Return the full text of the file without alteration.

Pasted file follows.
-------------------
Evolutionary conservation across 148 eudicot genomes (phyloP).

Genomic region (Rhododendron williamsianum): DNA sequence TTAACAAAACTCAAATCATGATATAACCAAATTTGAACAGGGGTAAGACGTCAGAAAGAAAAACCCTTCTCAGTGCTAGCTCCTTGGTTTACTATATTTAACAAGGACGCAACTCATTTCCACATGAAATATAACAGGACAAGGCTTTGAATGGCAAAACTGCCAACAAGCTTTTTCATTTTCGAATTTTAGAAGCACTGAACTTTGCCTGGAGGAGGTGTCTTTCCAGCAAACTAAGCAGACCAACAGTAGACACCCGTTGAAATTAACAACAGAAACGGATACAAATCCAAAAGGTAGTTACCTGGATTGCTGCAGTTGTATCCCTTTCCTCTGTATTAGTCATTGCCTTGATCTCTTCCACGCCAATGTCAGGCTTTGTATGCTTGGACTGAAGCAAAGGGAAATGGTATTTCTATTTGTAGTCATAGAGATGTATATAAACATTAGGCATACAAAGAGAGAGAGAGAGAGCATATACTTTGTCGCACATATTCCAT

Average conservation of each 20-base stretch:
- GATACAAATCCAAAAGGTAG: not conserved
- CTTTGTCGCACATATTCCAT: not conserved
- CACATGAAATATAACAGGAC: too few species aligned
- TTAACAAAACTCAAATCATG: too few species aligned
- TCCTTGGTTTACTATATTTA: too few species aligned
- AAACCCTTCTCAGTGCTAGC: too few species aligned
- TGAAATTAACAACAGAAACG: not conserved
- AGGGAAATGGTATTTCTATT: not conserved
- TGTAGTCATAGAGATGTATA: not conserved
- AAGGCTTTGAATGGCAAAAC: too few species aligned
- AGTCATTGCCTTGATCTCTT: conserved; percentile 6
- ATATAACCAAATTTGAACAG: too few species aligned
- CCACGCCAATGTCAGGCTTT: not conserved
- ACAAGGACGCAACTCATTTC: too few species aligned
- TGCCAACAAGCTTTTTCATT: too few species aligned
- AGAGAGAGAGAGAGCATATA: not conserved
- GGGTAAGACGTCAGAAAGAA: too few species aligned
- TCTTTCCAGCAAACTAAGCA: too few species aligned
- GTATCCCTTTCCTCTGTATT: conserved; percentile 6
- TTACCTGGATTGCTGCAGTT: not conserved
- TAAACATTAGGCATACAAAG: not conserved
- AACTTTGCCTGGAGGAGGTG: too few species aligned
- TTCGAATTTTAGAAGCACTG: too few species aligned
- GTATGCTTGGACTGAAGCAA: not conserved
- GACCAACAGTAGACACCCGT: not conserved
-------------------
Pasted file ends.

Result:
Evolutionary conservation across 148 eudicot genomes (phyloP).

Genomic region (Rhododendron williamsianum): DNA sequence TTAACAAAACTCAAATCATGATATAACCAAATTTGAACAGGGGTAAGACGTCAGAAAGAAAAACCCTTCTCAGTGCTAGCTCCTTGGTTTACTATATTTAACAAGGACGCAACTCATTTCCACATGAAATATAACAGGACAAGGCTTTGAATGGCAAAACTGCCAACAAGCTTTTTCATTTTCGAATTTTAGAAGCACTGAACTTTGCCTGGAGGAGGTGTCTTTCCAGCAAACTAAGCAGACCAACAGTAGACACCCGTTGAAATTAACAACAGAAACGGATACAAATCCAAAAGGTAGTTACCTGGATTGCTGCAGTTGTATCCCTTTCCTCTGTATTAGTCATTGCCTTGATCTCTTCCACGCCAATGTCAGGCTTTGTATGCTTGGACTGAAGCAAAGGGAAATGGTATTTCTATTTGTAGTCATAGAGATGTATATAAACATTAGGCATACAAAGAGAGAGAGAGAGAGCATATACTTTGTCGCACATATTCCAT

Average conservation of each 20-base stretch:
- GATACAAATCCAAAAGGTAG: not conserved
- CTTTGTCGCACATATTCCAT: not conserved
- CACATGAAATATAACAGGAC: too few species aligned
- TTAACAAAACTCAAATCATG: too few species aligned
- TCCTTGGTTTACTATATTTA: too few species aligned
- AAACCCTTCTCAGTGCTAGC: too few species aligned
- TGAAATTAACAACAGAAACG: not conserved
- AGGGAAATGGTATTTCTATT: not conserved
- TGTAGTCATAGAGATGTATA: not conserved
- AAGGCTTTGAATGGCAAAAC: too few species aligned
- AGTCATTGCCTTGATCTCTT: conserved; percentile 6
- ATATAACCAAATTTGAACAG: too few species aligned
- CCACGCCAATGTCAGGCTTT: not conserved
- ACAAGGACGCAACTCATTTC: too few species aligned
- TGCCAACAAGCTTTTTCATT: too few species aligned
- AGAGAGAGAGAGAGCATATA: not conserved
- GGGTAAGACGTCAGAAAGAA: too few species aligned
- TCTTTCCAGCAAACTAAGCA: too few species aligned
- GTATCCCTTTCCTCTGTATT: conserved; percentile 6
- TTACCTGGATTGCTGCAGTT: not conserved
- TAAACATTAGGCATACAAAG: not conserved
- AACTTTGCCTGGAGGAGGTG: too few species aligned
- TTCGAATTTTAGAAGCACTG: too few species aligned
- GTATGCTTGGACTGAAGCAA: not conserved
- GACCAACAGTAGACACCCGT: not conserved